Information about the content
This study investigated differences in impairment, activity limitation, participation restrictions and psychological distress between participants using ankle-foot orthoses (AFOs) as recommended, participants who did not use AFOs as recommended and participants who did not know recommendations for use.
Adults (n = 157) fitted with an AFO by an NHS Orthotic Service in Scotland completed a postal questionnaire that measured impairment, activity limitations participation restrictions and psychological distress using scales from the RAND 36-Item Health Survey 1.0 and the Hospital Anxiety and Depression Scale (HADS).
41% of participants used their AFOs as recommended, 32% did not use their AFOs as recommended and 27% did not know the recommendations for use. Participants using AFOs as recommended reported lower levels of impairment and activity limitations, indicated by higher energy levels (p = 0.005), higher physical functioning (p = 0.005), lower role-limitations due to emotional problems (p = 0.001) and lower levels of anxiety (p = 0.003) compared to people not using AFOs as recommended.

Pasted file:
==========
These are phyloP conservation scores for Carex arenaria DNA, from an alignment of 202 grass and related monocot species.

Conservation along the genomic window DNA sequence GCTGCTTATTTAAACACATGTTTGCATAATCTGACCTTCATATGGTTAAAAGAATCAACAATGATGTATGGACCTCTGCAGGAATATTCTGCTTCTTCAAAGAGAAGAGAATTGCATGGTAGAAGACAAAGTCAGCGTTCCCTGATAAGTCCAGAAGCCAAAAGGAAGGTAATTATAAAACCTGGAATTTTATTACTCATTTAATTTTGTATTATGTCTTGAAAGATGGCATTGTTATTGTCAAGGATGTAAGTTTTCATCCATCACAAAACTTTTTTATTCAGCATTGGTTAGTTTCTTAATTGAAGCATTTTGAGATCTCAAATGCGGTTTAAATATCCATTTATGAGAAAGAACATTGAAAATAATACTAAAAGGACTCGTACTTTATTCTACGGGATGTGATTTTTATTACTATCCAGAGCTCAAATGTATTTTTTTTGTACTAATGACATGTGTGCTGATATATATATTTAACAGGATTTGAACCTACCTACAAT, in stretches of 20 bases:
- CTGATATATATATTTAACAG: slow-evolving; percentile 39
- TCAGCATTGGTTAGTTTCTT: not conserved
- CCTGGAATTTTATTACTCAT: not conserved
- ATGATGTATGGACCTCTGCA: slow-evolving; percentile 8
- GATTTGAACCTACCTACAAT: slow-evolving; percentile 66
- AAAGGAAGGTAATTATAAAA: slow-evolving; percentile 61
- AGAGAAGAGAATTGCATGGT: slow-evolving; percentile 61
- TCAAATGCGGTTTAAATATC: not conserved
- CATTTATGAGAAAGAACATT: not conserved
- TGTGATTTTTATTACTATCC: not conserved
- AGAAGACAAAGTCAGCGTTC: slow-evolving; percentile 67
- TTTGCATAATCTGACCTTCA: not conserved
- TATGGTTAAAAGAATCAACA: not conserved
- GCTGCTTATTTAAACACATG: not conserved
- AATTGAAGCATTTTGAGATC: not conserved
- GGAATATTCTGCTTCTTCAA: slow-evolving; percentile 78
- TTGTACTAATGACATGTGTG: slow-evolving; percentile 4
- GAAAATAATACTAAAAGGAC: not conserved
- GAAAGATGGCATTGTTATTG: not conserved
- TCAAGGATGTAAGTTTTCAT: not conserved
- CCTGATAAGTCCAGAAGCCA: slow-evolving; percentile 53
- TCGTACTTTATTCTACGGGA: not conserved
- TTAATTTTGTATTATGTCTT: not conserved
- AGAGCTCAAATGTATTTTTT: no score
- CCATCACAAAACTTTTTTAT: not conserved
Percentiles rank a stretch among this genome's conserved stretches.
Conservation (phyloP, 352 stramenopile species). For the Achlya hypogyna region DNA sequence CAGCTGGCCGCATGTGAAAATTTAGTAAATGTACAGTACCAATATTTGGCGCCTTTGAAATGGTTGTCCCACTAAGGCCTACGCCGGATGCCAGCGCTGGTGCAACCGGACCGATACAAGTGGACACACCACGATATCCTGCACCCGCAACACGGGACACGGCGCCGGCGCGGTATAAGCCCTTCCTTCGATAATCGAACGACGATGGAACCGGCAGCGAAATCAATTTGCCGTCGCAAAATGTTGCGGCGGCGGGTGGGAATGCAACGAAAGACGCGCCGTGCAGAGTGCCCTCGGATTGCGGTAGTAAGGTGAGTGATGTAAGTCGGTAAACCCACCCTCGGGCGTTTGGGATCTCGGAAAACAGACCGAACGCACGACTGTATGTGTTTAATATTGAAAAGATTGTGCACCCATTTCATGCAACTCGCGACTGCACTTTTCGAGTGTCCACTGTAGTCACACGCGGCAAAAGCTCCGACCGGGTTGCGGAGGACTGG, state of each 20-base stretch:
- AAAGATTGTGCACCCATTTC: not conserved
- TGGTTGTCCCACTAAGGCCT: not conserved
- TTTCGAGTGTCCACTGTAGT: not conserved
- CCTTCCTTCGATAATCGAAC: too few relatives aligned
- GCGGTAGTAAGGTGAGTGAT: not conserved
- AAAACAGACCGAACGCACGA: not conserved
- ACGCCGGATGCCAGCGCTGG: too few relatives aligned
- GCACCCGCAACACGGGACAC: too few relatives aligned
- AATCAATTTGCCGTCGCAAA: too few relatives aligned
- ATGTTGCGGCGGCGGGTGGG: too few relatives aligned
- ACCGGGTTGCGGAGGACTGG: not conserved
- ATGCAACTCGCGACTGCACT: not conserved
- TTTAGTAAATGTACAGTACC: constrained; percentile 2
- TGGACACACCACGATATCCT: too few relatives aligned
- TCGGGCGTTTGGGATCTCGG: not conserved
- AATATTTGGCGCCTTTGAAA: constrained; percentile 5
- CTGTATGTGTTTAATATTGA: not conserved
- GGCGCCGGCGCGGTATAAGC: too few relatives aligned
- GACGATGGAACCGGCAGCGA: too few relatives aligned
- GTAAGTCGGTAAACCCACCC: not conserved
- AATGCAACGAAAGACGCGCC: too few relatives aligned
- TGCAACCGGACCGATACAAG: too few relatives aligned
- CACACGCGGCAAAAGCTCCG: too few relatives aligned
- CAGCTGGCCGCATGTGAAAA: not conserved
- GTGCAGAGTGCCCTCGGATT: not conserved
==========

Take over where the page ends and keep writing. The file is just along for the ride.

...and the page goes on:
Health professionals need to ensure whether patients understand the recommendations for use of their AFO. Additionally, the results of the study support the value of evaluating patients’ psychological well-being to gain a better understanding of AFO use.
- Participants who reported using AFOs as recommended had significantly lower levels of impairment, activity limitations and anxiety compared to those who did not use their AFO as recommended.
- In this study, 27% of participants did not know recommendations for use of AFOs. Health professionals should give consideration as to how information, regarding wearing instructions and use of AFOs, is provided to people who are prescribed AFOs.
- Psychological outcomes in orthotics are rarely assessed. However, this study demonstrates there is a value in measuring psychological outcomes in orthotic management.